(Guohui Wang, Yingen Xiong, Jay Yun and Joseph R. Cavallaro: “Accelerating Computer Vision Algorithms Using OpenCL on the Mobile GPU – A Case Study”, International Conference on Acoustics, Speech, and Signal Processing (ICASSP)}, May 2013, to appear. [PDF])
As the word “UnConventional” in the title suggests, the workshop focuses on hardware or platforms used for HPC, which were not intended for HPC in the first place. Reasons could be raw computing power, good performance per watt, or low cost in general. To address this unconventional hardware, often, new programming approaches and paradigms are required to make best use of it. A second focus of the workshop is on innovative, (yet) unconventional new programming models. To this end, UCHPC tries to capture solutions for HPC which are unconventional today but could become conventional and significant tomorrow, and thus provide a glimpse into the eventual future of HPC. The goal of the workshop is to present latest research in how hardware and software (yet) unconventional for HPC is or can be used to reach goals such as best performance per watt. UCHPC also covers according programming models, compiler techniques, and tools.
UCHPC is held in conjunction with Euro-Par 2013, August 26 – August 30, Aachen, Germany. More information,including the full call for papers, submission instructions and important dates: uchpc13.cs.tum.edu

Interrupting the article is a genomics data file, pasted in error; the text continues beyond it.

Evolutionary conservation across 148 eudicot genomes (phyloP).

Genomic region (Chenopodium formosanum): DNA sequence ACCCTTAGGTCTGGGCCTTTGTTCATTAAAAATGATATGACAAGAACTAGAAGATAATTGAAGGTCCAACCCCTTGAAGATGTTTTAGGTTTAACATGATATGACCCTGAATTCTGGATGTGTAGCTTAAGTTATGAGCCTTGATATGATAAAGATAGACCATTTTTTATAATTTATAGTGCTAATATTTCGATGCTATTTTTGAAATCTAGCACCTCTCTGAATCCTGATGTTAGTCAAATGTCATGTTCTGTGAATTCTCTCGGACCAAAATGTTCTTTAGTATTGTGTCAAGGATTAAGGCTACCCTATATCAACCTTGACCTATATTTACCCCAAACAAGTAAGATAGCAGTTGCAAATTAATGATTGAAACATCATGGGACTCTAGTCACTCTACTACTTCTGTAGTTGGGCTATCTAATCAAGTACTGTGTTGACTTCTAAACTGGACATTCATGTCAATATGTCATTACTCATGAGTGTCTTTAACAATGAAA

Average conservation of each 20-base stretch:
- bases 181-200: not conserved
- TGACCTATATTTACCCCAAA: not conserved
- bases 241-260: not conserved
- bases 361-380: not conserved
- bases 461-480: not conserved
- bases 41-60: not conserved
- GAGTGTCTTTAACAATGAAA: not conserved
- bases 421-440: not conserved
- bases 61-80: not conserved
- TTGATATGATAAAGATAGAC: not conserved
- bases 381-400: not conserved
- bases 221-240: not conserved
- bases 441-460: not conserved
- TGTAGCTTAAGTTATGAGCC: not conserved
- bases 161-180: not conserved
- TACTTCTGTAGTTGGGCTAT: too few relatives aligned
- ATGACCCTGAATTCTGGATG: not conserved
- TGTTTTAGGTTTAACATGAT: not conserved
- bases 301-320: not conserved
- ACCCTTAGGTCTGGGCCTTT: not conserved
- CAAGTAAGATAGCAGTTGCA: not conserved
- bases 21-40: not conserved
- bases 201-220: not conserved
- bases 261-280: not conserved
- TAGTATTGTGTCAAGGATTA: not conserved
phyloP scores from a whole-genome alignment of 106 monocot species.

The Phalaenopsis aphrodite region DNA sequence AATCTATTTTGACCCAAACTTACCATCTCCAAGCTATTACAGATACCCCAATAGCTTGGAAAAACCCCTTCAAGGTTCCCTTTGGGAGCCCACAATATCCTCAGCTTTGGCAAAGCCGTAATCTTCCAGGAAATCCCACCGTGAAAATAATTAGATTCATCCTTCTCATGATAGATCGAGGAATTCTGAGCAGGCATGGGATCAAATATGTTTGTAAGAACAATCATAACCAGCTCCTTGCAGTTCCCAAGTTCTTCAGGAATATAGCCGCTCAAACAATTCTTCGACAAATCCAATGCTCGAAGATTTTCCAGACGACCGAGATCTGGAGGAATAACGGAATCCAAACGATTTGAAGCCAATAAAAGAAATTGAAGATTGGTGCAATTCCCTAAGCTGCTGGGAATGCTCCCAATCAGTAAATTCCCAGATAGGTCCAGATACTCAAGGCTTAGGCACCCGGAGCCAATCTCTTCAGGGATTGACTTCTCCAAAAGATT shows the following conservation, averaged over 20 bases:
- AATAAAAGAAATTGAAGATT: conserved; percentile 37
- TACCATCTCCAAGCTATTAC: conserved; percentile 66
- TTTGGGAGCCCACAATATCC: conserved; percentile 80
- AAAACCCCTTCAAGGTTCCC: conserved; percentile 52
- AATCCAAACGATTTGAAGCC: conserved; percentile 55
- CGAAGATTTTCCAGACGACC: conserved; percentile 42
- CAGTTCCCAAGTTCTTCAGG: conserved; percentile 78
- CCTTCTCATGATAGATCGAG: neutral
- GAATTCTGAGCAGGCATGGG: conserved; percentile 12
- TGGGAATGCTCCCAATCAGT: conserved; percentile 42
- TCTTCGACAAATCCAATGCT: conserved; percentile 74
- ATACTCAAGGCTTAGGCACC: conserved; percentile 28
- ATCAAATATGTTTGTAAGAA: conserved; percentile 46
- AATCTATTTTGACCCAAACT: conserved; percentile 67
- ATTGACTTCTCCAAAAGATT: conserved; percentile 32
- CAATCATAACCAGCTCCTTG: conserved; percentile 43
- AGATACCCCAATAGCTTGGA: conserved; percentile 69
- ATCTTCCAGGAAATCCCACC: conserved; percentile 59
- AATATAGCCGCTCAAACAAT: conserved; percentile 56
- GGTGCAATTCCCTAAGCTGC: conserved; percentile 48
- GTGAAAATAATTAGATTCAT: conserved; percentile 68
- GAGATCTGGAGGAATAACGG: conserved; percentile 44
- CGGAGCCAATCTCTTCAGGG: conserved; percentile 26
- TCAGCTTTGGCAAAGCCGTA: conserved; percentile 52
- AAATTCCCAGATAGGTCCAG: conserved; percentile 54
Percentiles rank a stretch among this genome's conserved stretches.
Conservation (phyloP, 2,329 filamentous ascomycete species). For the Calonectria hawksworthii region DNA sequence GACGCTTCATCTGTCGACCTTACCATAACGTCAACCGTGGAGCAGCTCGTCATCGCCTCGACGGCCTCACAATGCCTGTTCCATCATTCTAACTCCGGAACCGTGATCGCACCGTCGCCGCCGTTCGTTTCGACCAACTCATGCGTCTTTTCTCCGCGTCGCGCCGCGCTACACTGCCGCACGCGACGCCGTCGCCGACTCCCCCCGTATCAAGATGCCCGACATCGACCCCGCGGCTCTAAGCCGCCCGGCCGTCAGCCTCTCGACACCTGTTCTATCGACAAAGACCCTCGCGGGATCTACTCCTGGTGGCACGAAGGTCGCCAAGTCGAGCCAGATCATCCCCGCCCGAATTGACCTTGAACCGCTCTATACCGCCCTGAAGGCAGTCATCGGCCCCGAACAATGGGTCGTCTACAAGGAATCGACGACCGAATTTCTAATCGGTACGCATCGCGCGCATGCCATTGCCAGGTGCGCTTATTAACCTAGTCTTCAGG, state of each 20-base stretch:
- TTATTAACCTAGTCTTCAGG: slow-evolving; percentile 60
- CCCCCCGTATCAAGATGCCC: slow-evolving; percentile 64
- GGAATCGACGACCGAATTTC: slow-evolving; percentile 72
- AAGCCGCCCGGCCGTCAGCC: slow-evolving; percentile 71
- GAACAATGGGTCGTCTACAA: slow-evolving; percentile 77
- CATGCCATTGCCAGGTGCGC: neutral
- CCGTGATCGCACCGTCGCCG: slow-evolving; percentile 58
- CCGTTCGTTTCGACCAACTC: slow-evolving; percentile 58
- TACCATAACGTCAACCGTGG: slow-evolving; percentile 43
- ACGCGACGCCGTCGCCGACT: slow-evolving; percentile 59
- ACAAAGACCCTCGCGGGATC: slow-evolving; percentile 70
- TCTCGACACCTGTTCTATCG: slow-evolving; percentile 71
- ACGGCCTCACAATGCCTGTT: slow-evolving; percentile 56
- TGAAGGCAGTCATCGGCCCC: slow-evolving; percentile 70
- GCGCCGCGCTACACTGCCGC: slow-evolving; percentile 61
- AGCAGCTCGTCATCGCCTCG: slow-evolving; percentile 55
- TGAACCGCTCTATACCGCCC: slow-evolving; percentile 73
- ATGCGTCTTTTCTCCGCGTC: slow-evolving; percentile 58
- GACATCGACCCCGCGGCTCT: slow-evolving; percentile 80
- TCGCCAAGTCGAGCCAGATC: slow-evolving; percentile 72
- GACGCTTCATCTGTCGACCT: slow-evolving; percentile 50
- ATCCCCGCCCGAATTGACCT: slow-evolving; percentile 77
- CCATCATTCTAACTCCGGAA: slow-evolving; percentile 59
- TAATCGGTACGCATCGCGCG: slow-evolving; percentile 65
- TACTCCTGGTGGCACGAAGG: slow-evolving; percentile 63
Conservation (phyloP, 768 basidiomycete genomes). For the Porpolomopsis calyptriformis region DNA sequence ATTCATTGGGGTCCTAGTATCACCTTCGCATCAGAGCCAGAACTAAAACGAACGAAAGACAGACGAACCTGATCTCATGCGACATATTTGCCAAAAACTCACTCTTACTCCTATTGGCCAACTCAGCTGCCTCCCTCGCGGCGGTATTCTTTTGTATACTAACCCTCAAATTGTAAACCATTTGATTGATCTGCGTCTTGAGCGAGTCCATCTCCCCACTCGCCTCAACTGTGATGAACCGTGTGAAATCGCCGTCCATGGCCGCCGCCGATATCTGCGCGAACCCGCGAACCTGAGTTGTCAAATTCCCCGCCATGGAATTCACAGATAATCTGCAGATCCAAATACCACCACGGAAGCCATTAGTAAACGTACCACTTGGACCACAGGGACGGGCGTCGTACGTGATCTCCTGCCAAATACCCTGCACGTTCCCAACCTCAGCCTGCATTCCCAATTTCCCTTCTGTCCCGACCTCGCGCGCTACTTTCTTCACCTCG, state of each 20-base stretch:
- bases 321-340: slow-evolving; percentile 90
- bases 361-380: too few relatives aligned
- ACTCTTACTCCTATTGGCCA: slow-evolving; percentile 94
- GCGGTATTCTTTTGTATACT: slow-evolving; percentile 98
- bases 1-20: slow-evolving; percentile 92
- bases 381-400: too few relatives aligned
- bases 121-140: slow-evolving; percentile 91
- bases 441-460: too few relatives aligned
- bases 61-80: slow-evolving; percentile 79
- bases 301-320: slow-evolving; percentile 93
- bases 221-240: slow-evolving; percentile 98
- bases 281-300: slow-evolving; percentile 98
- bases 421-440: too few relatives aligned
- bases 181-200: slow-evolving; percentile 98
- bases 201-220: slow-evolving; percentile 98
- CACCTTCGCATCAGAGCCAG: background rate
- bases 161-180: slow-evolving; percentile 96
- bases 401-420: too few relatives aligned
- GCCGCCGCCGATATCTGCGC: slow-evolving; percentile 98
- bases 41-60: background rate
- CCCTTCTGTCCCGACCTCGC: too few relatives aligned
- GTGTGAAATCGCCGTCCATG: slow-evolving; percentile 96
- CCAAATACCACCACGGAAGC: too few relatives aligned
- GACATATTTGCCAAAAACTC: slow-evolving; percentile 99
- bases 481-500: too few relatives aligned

The following new webinars about NVIDIA Tesla K20 have been announced. During these live webinars, developers will be able to get answers directly from the presenters.
Calling all software development innovators in general purpose GPU (GPGPU), data parallel and heterogeneous computing. On November 11-14, 2013 AMD will host the AMD 2013 Developer Summit in San Jose California. The AMD Developer Summit conference board has issued a call for presentation proposals, inviting creators of next-generation software to share research and development work through presentations based on the latest technical papers or reports.
The AMD Developer Summit will be a great venue for developers, academics and innovative entrepreneurs to network with others engaged in related work, collectively defining the future course of heterogeneous computing. And delivering a presentation offers you the perfect opportunity to advocate programming paradigms or gain support for industry standards.
The submission deadline is Mar. 15, 2013, and the submission website is available at: https://www.easychair.org/conferences/?conf=ads2013